Making Community Spaces Safer
August 23, 2021

Making Community Spaces Safer: On Being “Inclusive”

This post was adapted from The PPPDiaries

“Is everyone else nodding?”

Educopia is a fully remote organization, so video calls were old hat even before the pandemic. We get to meet up occasionally, but for the most part we communicate via Slack and video calls. My work itself involves coordinating project teams, committees, and other constellations of people who are similarly distributed. In the past, a typical 40-hour work week for me might include 20 hours of video calls. I’ve been doing this kind of work long enough that I remember when large calls were always voice-only, and adding video has made them both more productive and more enjoyable.

Well, they were enjoyable before I developed a vestibular disorder. In October 2019, I was diagnosed with Persistent Postural-Perceptual Dizziness.  Video calls run a close second to reading in triggering a whole complex array of unpleasant symptoms. So I switched one-on-one video meetings to phone calls and started dialing into video calls on audio only. Rather than sitting at my desk facing my laptop (in which position it is virtually impossible for me to resist looking at video), I started calling in on my phone. In Zoom, I use the car mode where the screen is just a big ‘talk’ button that makes it easy to mute and unmute without looking closely. Logistically, I’ve pretty much got it down.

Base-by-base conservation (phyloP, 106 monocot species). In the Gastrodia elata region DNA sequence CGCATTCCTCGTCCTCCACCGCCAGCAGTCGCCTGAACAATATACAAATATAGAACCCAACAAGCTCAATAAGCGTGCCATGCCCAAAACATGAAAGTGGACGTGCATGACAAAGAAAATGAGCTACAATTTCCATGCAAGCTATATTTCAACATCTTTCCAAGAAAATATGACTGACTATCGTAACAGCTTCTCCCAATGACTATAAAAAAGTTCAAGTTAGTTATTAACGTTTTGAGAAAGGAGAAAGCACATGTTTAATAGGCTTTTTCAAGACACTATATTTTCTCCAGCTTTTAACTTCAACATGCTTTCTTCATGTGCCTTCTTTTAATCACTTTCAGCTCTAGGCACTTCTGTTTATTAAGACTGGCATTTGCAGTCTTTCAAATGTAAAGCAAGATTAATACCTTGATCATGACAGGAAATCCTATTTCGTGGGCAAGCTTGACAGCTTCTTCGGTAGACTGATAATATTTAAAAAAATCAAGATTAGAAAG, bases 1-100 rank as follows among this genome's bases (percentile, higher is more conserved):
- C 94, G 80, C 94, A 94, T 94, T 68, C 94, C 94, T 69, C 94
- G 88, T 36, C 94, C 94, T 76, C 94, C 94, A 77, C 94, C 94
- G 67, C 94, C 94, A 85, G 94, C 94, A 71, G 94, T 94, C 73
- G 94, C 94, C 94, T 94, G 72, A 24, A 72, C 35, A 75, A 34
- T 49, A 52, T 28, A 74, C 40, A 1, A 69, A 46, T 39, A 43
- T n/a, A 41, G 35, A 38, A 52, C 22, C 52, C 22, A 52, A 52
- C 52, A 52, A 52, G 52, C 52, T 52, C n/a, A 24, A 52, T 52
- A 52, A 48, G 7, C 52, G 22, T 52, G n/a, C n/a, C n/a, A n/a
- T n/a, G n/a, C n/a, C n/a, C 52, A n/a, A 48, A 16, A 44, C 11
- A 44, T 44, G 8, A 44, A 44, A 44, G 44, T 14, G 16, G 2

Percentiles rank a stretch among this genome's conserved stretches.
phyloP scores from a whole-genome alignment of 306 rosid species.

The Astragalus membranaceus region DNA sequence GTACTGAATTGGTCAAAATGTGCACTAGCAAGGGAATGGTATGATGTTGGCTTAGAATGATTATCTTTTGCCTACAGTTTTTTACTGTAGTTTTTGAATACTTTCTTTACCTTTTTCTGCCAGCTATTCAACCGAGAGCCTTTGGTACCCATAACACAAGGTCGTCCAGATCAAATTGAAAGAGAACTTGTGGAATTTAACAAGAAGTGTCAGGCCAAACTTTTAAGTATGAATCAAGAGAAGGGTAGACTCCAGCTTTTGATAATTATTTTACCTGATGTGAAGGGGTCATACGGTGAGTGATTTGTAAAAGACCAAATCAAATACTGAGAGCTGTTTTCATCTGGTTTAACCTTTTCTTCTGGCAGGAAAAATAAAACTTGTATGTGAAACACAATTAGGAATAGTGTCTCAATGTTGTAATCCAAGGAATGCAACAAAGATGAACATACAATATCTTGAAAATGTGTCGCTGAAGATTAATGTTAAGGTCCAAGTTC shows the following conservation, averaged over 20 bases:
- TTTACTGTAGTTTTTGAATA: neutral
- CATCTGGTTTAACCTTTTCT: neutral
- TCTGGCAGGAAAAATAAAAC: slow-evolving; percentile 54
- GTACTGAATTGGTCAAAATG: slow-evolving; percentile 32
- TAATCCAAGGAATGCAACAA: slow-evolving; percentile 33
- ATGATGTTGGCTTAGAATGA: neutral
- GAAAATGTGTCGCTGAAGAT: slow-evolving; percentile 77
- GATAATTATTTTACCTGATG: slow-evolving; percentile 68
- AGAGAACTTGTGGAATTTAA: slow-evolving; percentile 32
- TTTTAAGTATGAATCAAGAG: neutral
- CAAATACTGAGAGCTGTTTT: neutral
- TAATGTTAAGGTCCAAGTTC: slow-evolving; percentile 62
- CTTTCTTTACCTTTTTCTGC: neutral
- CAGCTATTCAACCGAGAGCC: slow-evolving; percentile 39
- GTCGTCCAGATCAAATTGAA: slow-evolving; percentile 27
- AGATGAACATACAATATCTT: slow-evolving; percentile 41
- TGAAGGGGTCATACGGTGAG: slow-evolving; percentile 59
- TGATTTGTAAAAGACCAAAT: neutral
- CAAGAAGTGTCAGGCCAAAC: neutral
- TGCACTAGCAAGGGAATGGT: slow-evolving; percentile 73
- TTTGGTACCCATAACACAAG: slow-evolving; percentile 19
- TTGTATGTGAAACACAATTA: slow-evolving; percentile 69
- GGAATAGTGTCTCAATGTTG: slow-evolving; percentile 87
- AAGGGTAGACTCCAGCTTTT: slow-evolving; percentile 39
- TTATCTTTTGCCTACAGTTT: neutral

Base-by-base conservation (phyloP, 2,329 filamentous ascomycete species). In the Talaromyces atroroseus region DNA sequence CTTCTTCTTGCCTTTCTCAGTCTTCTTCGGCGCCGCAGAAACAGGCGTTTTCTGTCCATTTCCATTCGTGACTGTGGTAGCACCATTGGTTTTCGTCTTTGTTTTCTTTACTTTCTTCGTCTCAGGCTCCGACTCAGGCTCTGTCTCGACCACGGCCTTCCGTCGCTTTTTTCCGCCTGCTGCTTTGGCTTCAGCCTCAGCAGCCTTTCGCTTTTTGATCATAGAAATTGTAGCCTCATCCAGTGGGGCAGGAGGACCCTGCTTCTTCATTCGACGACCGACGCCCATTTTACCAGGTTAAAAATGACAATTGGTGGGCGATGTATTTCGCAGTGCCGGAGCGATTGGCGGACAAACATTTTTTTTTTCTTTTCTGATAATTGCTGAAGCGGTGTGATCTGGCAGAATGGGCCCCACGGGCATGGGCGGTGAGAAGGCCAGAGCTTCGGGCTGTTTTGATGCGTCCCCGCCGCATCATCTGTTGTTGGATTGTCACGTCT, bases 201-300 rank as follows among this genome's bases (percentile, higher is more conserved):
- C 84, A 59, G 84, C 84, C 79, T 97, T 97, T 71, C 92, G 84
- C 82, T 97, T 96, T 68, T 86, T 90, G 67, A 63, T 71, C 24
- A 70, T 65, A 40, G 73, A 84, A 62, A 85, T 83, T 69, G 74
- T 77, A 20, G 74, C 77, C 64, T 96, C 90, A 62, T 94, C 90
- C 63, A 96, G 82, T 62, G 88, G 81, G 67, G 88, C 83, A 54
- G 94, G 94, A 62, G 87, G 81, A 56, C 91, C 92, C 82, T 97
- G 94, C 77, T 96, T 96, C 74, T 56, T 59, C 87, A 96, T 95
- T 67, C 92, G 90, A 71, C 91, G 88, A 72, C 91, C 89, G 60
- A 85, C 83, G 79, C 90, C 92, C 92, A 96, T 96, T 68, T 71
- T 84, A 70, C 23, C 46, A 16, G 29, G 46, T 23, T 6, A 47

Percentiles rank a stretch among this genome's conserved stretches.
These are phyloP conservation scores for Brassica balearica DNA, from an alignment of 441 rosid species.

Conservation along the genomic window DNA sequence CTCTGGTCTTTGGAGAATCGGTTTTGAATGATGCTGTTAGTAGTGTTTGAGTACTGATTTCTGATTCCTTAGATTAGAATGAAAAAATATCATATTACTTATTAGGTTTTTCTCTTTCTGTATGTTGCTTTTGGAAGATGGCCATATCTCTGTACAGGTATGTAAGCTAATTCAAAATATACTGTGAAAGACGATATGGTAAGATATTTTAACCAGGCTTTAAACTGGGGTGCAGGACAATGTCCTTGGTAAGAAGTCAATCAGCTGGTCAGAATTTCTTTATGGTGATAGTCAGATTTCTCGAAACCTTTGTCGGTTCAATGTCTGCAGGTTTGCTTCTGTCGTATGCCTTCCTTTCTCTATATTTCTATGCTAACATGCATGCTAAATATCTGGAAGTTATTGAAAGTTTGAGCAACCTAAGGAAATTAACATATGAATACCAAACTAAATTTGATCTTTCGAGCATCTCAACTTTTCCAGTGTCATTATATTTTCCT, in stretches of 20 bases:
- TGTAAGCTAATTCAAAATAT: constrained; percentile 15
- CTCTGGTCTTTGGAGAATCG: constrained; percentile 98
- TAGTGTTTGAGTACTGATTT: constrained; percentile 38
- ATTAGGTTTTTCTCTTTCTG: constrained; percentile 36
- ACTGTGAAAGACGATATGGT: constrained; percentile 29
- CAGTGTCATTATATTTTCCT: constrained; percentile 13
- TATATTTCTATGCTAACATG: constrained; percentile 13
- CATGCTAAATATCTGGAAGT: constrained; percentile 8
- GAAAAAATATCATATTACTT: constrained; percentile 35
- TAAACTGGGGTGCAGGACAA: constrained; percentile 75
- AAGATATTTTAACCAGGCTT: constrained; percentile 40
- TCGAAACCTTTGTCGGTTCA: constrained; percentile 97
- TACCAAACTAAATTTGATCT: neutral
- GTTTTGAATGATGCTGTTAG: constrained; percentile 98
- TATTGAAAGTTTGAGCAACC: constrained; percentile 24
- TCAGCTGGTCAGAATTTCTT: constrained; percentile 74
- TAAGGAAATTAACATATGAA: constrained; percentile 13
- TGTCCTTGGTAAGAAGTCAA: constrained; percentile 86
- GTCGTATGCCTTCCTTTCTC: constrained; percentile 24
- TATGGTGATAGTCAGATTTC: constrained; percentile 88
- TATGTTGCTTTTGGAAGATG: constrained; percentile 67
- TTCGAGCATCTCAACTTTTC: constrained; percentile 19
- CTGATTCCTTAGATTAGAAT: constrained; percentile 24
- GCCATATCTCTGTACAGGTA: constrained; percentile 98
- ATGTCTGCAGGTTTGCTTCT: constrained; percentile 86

Unfortunately, it turns out that going audio-only in a video environment leaves much to be desired. When the rest of the participants have their video turned on, there is a ton of information that’s being communicated visually. People frequently default to gestures and facial expressions to communicate simple things (like agreement or concern or “hahaha, that was really funny!”), and there can be whole conversations happening in the chat function. And even if people are careful to verbalize everything that’s happening, there’s still a bunch of information you miss by not being able to see. Are people looking happy and energetic or tired and distracted? Is someone’s cat prowling in the background? Is someone in a different setting than usual, or did they get a haircut? While not necessary to get through an agenda, that kind of subtle, personal information helps to develop and maintain relationships and add a human touch to computer-mediated work.

We didn’t have any of that before video calls, and we got by OK, but I’ve learned that there is a BIG difference between no one having video and everyone but you having video. I became much more withdrawn on team calls, because I knew that I was missing a lot of what was happening, and I no longer enjoyed sharing things with the group because whatever I said was often followed by silence (in which the other participants were, presumably, nodding and smiling or scratching their heads or whatever).

After dealing with this for more than a year, I finally said something to the team. We were preparing for a virtual retreat, and I was dreading the prospect of spending multiple hours per day on team video calls for an entire week. After we had talked through the retreat agenda in a team meeting, I spoke up. I told them why video calls were difficult for me and the impact it had been having on my work and morale. I told them I was not looking forward to the retreat for this reason. I wasn’t proposing a solution – I just needed them to know. Their response made me wish I had said something sooner.